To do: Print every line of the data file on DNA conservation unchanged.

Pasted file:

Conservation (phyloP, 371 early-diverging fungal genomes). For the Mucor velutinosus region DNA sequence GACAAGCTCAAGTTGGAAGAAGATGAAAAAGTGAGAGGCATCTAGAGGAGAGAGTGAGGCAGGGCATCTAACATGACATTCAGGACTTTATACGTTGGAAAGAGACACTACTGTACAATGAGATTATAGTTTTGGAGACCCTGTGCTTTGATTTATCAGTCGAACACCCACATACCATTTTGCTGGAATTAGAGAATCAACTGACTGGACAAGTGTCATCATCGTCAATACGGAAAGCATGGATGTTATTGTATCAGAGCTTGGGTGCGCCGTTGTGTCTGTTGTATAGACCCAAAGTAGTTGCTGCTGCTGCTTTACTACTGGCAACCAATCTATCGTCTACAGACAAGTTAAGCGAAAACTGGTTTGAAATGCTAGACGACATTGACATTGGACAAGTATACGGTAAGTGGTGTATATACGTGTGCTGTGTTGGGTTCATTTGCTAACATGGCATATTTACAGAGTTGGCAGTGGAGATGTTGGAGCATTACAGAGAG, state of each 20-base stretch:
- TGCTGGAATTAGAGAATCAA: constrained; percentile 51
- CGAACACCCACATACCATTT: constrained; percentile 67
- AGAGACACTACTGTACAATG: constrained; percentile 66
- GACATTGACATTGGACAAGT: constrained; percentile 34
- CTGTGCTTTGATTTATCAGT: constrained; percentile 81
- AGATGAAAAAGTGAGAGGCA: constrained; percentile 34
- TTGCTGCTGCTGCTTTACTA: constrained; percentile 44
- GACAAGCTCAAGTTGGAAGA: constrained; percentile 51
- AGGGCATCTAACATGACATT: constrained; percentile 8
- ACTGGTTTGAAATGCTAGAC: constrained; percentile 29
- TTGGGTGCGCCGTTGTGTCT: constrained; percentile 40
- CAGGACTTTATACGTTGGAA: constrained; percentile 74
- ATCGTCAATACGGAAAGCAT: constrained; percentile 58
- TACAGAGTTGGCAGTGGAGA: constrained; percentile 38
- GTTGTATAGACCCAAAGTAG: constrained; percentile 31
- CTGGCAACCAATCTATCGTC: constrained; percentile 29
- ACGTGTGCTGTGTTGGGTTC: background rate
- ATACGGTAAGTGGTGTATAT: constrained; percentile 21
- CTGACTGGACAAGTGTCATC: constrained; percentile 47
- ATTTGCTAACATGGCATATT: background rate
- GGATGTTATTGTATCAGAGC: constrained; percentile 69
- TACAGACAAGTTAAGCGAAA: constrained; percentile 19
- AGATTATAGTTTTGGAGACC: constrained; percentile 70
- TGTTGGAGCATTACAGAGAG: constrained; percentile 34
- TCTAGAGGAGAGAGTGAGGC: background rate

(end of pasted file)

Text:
Conservation (phyloP, 371 early-diverging fungal genomes). For the Mucor velutinosus region DNA sequence GACAAGCTCAAGTTGGAAGAAGATGAAAAAGTGAGAGGCATCTAGAGGAGAGAGTGAGGCAGGGCATCTAACATGACATTCAGGACTTTATACGTTGGAAAGAGACACTACTGTACAATGAGATTATAGTTTTGGAGACCCTGTGCTTTGATTTATCAGTCGAACACCCACATACCATTTTGCTGGAATTAGAGAATCAACTGACTGGACAAGTGTCATCATCGTCAATACGGAAAGCATGGATGTTATTGTATCAGAGCTTGGGTGCGCCGTTGTGTCTGTTGTATAGACCCAAAGTAGTTGCTGCTGCTGCTTTACTACTGGCAACCAATCTATCGTCTACAGACAAGTTAAGCGAAAACTGGTTTGAAATGCTAGACGACATTGACATTGGACAAGTATACGGTAAGTGGTGTATATACGTGTGCTGTGTTGGGTTCATTTGCTAACATGGCATATTTACAGAGTTGGCAGTGGAGATGTTGGAGCATTACAGAGAG, state of each 20-base stretch:
- TGCTGGAATTAGAGAATCAA: constrained; percentile 51
- CGAACACCCACATACCATTT: constrained; percentile 67
- AGAGACACTACTGTACAATG: constrained; percentile 66
- GACATTGACATTGGACAAGT: constrained; percentile 34
- CTGTGCTTTGATTTATCAGT: constrained; percentile 81
- AGATGAAAAAGTGAGAGGCA: constrained; percentile 34
- TTGCTGCTGCTGCTTTACTA: constrained; percentile 44
- GACAAGCTCAAGTTGGAAGA: constrained; percentile 51
- AGGGCATCTAACATGACATT: constrained; percentile 8
- ACTGGTTTGAAATGCTAGAC: constrained; percentile 29
- TTGGGTGCGCCGTTGTGTCT: constrained; percentile 40
- CAGGACTTTATACGTTGGAA: constrained; percentile 74
- ATCGTCAATACGGAAAGCAT: constrained; percentile 58
- TACAGAGTTGGCAGTGGAGA: constrained; percentile 38
- GTTGTATAGACCCAAAGTAG: constrained; percentile 31
- CTGGCAACCAATCTATCGTC: constrained; percentile 29
- ACGTGTGCTGTGTTGGGTTC: background rate
- ATACGGTAAGTGGTGTATAT: constrained; percentile 21
- CTGACTGGACAAGTGTCATC: constrained; percentile 47
- ATTTGCTAACATGGCATATT: background rate
- GGATGTTATTGTATCAGAGC: constrained; percentile 69
- TACAGACAAGTTAAGCGAAA: constrained; percentile 19
- AGATTATAGTTTTGGAGACC: constrained; percentile 70
- TGTTGGAGCATTACAGAGAG: constrained; percentile 34
- TCTAGAGGAGAGAGTGAGGC: background rate